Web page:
The new superintendent of the Rochester City School District will be entering the role at a challenging time.
Many are optimistic that Terry Dade can help turn the district around – but some remain skeptical.
With a new leader at the helm, Zayra Lespier, who has two children in the district, said she’ll be paying close attention.
“I just don’t want someone else who is going to come into the picture and talk the talk and not actually walk the walk,” she said.
Lespier believes there needs to be more community engagement with local leadership to bring about transformative change.
“Hands on deck approach, boots on the ground approach: because there’s a lot of work to do,” she said.
State-mandated consultant Dr. Jaime Aquino agrees, saying Dade will need to work with parents, teachers and school leaders to improve graduation scores and rates.
“The parents and the community have been left out,” said Aquino. “They feel they’ve been neglected, like their voices have not been heard. But they’re eager. They’re eager to reengage with the district.”
But Mayor Lovely Warren says turning the struggling schools around won’t come by changing leadership, adding the system needs to change – not the people.
She believes that change starts at the state.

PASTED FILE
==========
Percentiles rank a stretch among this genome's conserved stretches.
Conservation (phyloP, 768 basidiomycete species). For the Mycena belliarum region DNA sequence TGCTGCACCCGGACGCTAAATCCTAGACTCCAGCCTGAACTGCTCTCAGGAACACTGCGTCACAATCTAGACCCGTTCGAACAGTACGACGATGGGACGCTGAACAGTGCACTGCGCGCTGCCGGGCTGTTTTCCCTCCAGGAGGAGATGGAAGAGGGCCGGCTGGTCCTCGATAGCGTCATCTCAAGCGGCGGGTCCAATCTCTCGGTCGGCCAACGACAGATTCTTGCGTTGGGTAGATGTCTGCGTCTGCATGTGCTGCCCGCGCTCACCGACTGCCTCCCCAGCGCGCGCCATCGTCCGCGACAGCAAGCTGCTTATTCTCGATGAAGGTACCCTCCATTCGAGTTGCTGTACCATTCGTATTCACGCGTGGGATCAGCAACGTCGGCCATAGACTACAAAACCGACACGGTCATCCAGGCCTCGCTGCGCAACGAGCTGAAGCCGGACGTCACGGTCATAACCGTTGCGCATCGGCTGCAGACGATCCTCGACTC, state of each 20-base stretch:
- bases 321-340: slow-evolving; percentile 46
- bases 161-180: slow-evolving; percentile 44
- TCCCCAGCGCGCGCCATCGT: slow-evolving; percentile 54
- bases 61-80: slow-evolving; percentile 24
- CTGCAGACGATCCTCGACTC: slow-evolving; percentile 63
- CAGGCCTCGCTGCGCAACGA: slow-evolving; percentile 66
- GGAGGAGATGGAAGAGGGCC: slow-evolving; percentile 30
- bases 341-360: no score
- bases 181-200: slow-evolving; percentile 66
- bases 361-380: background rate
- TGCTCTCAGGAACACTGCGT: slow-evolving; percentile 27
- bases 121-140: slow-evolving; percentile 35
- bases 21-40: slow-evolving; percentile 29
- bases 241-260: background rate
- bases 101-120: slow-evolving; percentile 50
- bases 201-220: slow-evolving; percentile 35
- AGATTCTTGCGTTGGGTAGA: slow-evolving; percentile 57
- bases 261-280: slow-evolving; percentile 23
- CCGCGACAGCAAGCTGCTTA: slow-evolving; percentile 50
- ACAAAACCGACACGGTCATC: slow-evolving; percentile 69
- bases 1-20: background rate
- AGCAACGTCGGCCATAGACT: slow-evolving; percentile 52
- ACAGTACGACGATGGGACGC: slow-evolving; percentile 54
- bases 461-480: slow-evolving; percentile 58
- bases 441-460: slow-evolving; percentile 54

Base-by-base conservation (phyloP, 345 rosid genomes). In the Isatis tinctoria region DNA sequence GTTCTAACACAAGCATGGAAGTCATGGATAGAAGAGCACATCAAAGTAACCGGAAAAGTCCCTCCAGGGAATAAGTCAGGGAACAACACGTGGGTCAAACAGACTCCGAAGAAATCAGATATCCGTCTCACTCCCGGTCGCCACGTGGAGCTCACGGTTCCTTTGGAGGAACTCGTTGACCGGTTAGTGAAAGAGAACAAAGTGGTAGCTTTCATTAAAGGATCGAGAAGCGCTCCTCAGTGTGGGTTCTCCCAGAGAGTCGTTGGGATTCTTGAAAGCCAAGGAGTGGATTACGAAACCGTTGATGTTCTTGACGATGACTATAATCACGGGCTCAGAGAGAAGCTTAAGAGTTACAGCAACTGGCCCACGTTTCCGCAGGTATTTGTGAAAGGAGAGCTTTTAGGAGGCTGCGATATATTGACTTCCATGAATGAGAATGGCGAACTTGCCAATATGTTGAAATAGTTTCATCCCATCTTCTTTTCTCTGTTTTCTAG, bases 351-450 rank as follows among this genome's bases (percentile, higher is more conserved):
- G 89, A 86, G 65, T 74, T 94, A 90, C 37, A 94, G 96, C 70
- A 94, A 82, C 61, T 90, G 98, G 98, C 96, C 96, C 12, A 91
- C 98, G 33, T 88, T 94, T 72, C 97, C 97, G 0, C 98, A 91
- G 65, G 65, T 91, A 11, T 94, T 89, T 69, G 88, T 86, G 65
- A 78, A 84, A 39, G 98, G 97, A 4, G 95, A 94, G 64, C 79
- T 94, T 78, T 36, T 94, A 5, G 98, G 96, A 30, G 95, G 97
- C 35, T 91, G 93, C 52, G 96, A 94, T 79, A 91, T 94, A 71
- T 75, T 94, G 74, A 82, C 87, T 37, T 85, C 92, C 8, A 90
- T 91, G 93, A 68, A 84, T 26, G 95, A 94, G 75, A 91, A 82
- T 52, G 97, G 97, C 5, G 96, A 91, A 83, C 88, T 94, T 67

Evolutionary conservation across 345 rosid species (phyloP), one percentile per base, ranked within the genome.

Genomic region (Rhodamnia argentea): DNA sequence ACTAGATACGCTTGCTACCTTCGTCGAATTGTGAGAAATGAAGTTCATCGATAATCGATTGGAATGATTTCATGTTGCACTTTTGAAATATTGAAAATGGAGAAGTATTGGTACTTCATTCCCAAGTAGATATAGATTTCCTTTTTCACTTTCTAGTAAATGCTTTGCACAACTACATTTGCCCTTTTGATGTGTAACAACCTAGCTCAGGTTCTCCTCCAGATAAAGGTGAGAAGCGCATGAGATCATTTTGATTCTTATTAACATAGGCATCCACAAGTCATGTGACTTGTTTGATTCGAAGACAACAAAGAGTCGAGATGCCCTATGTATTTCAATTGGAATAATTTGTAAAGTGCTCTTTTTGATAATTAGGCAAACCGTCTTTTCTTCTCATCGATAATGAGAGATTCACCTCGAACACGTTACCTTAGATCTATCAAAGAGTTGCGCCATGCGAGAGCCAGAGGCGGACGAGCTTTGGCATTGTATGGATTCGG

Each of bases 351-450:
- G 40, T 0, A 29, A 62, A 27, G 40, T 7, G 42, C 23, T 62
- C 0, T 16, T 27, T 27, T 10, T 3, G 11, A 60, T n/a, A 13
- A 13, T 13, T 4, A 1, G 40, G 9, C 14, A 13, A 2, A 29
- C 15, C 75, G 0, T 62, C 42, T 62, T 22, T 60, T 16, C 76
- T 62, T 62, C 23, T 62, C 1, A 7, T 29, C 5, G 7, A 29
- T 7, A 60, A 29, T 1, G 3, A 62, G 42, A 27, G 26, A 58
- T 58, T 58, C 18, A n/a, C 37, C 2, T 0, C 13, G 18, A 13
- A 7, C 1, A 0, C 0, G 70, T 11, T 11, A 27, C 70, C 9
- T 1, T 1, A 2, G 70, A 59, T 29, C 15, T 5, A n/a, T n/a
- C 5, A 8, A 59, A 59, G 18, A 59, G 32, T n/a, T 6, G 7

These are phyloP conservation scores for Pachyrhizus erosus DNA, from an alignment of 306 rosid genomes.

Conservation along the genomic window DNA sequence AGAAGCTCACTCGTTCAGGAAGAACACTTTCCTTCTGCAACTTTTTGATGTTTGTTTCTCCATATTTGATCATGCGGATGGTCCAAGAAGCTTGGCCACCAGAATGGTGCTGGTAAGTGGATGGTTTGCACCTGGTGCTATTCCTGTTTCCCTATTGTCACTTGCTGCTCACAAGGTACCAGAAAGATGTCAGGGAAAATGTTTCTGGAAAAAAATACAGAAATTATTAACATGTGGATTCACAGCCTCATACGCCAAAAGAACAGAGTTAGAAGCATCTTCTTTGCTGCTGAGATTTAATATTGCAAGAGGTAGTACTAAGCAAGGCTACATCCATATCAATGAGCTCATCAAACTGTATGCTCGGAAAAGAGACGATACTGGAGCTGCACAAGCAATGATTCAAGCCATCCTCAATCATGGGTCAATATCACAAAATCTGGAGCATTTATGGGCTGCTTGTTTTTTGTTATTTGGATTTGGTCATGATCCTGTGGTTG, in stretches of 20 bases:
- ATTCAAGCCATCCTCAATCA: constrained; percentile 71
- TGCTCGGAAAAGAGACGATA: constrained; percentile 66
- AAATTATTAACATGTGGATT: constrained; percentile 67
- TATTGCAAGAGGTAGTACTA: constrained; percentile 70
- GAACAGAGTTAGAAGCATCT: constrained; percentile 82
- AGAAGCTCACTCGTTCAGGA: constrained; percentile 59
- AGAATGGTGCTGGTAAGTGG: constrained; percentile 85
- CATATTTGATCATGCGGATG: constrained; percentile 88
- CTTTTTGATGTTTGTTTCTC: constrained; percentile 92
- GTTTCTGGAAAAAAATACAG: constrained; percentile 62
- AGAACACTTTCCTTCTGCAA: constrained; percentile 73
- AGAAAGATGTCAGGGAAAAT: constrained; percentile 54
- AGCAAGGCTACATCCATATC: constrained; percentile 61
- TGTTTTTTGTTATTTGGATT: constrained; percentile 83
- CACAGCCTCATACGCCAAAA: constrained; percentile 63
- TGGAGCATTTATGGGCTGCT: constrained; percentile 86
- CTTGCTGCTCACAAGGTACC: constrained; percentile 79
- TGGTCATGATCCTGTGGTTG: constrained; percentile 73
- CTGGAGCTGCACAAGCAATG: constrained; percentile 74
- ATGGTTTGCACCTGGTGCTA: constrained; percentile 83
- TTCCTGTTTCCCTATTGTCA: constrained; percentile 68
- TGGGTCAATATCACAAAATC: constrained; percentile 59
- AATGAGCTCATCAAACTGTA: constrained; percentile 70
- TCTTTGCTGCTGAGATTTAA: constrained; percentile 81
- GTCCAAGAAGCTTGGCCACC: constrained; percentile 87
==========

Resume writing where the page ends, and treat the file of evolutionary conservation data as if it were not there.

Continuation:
“We will continue to advocate on a state level for changes we believe the commissioner is working on,” Warren said. “They deserve a fighting chance for their future. We have one chance to give that to them. I’m not confident by switching leaders we will change the outcomes for our children. We have a system is in crisis and the system needs to change.”
Warren said she has not met Dade, but says his current school district in Fairfax, Va. is more affluent than Rochester and doesn’t necessarily have the challenges RCSD does.
Rochester Teachers Association President Adam Urbanski argues that Dade’s former district is comparable to Rochester in its diversity and number of students.
“We know that if he succeeds, we all succeed, and especially the students succeed,” said Urbanski.
Dade says he’s confident his three-to-five-year strategic plan can turn the schools around. Urbanski said he’s hopeful Dade will see what needs to be changed and start working on it well before that.
“The kids who are in our schools right now, they can’t afford three to five years,” he said. “They’re going to school right now. I think improvements have to start immediately.”
The new superintendent will start July 1.
— WHAM 13